Two giant pandas finally mate after 10 years of trying

/ 06:41 PM April 07, 2020
Giant panda

Giant pandas Ying Ying and Le Le. Image: Instagram/@hkoceanpark

Two giant pandas have finally succeeded to mate after 10 years of attempts in Hong Kong’s Ocean Park.

The female and male pandas, named Ying Ying and Le Le, mated yesterday, April 6, the center said in a statement on the same day.


“Since late March, Ying Ying began spending more time playing in the water, while Le Le has been leaving scent-markings around his habitat and searching the area for Ying Ying’s scent,” the park explained. “Such [behaviors] are consistent with those common during breeding season, which occurs once every year between March to May.”

Along with the changes in the female’s hormonal levels, the center’s animal care teams confirmed that the pandas have entered this year’s breeding season.


“The teams have been closely monitoring the giant pandas’ body conditions and [behavioral] changes and deemed it a peak oestrous this morning for natural mating opportunity,” it added.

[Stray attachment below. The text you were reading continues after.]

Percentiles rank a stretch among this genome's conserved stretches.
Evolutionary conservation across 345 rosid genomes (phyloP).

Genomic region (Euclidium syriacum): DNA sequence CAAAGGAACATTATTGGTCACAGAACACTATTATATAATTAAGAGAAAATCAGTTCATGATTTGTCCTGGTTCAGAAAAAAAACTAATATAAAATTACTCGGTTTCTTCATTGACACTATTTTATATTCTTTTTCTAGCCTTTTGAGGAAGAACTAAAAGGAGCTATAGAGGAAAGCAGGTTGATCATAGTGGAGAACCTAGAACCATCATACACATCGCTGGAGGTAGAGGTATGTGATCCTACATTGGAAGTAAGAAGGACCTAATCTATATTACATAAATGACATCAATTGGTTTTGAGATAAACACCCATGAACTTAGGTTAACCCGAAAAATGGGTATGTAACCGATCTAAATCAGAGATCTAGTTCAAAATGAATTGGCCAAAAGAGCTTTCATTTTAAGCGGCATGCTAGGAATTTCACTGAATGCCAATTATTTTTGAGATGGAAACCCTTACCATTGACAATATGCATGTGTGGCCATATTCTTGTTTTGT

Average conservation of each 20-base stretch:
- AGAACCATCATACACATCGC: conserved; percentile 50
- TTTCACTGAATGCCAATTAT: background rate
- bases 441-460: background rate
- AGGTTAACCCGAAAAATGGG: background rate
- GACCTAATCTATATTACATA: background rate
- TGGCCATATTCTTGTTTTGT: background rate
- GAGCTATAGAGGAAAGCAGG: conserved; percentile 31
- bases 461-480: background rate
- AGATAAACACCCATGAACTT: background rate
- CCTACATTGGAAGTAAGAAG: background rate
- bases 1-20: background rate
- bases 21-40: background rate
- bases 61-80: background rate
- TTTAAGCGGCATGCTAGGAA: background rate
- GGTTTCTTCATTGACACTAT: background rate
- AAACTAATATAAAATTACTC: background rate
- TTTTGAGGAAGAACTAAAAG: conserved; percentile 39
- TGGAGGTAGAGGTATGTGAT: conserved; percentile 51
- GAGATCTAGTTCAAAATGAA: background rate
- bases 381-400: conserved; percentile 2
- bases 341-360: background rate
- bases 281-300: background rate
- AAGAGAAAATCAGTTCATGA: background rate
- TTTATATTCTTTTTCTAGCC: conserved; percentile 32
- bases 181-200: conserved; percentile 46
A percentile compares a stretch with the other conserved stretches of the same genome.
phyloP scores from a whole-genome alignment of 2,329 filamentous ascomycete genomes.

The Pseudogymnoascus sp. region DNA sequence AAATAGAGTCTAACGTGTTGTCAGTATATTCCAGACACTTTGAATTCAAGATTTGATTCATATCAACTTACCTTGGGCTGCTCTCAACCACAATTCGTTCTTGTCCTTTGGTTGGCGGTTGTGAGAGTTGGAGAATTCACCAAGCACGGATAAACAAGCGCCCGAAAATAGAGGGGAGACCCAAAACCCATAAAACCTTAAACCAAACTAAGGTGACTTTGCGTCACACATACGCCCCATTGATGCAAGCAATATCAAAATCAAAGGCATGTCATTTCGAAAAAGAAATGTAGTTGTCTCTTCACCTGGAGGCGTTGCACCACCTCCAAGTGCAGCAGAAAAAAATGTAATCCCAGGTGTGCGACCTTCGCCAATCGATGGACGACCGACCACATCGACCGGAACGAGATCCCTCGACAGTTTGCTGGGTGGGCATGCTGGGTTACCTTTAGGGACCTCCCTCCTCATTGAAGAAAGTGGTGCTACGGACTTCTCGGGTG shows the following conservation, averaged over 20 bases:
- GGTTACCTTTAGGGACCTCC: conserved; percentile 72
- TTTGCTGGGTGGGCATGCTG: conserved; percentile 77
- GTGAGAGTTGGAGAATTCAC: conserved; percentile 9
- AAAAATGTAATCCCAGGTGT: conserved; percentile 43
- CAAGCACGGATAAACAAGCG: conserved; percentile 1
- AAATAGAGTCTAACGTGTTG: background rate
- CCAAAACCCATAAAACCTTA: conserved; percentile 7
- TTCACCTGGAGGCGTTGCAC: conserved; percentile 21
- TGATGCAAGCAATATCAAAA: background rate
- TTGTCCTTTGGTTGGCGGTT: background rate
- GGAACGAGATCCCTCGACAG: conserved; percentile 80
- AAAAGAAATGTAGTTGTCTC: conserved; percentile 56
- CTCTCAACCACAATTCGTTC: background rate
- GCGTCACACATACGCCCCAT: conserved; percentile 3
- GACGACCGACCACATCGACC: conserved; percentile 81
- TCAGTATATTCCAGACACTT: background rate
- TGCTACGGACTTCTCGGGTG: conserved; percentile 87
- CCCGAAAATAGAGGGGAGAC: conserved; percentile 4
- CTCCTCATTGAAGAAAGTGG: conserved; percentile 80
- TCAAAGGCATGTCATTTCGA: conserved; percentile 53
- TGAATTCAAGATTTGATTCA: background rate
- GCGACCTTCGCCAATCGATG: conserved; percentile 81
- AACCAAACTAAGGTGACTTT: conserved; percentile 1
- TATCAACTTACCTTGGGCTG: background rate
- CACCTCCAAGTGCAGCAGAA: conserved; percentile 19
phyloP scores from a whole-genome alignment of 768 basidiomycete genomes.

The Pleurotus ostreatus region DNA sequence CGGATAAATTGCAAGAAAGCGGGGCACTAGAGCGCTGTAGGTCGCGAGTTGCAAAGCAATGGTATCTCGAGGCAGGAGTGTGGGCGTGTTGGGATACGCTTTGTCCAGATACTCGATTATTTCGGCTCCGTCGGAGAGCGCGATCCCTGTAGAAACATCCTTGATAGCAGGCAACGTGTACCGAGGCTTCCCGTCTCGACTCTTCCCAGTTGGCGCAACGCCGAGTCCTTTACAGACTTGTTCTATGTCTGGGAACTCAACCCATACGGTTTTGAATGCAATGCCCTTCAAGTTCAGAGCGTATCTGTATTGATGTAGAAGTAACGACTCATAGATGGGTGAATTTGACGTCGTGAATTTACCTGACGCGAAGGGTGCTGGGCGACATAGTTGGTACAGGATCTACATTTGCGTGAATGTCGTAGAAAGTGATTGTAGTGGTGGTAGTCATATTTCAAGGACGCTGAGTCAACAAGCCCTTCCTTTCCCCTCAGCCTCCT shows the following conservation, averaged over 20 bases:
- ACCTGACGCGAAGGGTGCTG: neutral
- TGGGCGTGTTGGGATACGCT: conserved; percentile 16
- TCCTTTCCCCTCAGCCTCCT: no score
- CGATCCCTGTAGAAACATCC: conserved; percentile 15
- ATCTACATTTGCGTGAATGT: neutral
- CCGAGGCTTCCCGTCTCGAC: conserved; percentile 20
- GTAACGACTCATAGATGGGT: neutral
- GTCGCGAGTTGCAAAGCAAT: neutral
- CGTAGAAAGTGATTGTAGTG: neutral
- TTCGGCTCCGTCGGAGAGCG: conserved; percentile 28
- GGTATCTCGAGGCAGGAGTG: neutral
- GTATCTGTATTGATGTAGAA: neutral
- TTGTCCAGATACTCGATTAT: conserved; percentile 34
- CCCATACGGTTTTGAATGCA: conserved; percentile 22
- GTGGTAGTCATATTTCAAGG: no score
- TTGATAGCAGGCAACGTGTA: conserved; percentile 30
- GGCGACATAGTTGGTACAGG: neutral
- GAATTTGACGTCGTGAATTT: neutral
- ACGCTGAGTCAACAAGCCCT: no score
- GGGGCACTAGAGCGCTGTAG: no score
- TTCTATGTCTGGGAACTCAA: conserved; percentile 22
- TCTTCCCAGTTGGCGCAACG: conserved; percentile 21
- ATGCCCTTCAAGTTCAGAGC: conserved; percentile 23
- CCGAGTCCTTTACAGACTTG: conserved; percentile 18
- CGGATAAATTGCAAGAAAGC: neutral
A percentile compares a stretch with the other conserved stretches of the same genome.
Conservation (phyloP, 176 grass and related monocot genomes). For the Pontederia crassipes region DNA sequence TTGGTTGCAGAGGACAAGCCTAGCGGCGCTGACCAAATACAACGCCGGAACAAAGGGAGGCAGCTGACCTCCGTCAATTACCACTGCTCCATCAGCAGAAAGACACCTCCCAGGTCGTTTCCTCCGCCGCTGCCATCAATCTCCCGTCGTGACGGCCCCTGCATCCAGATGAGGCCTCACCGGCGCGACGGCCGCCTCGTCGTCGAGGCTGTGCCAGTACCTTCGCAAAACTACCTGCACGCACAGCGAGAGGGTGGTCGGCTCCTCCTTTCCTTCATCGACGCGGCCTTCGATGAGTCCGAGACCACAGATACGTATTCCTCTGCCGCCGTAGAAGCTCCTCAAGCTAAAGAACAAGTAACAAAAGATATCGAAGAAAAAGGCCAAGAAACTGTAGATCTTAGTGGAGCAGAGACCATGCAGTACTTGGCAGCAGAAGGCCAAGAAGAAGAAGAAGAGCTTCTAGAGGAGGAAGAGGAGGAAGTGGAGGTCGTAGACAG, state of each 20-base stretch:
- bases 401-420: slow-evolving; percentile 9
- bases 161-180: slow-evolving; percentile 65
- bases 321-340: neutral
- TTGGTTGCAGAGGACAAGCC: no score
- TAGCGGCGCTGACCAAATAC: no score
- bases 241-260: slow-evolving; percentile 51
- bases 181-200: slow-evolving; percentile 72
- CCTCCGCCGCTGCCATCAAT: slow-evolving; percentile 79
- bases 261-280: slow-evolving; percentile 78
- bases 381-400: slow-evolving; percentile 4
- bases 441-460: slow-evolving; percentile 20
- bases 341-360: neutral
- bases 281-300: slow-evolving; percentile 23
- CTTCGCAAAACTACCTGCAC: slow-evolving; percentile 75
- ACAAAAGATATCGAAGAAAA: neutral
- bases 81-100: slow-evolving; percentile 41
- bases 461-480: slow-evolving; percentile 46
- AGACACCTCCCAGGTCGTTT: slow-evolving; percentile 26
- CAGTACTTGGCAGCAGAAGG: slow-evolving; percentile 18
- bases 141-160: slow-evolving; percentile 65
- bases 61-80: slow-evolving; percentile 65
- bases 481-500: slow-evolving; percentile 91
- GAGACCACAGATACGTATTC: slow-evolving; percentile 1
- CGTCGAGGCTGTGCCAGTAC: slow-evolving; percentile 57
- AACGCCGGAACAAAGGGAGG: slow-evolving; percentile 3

“Male and female giant pandas are sexually mature starting at ages of seven and five respectively,” the park’s executive director in zoological operations and conversation Michael Boos explained.

He also pointed out that while the two pandas arrived in the center in 2007, they only began attempts at natural mating in 2010. The success of their coupling also means there is a higher chance of Ying Ying getting pregnant compared to artificial insemination.

“If successful, signs of pregnancy, including hormonal level fluctuations and [behavioral] changes may be observed as early as late June, though there is always a chance that Ying Ying could experience a pseudo-pregnancy,” Boos said.

The park will continuously monitor the female’s hormonal levels and behavioral changes.

The gestation period for giant pandas ranges between 72 and 324 days. Meanwhile, pregnancy confirmation can only be detected with an ultrasound scan earliest 14 to 17 days before birth. JB



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TOPICS: Animals, COVID-19, Hong Kong, pandas, theme park
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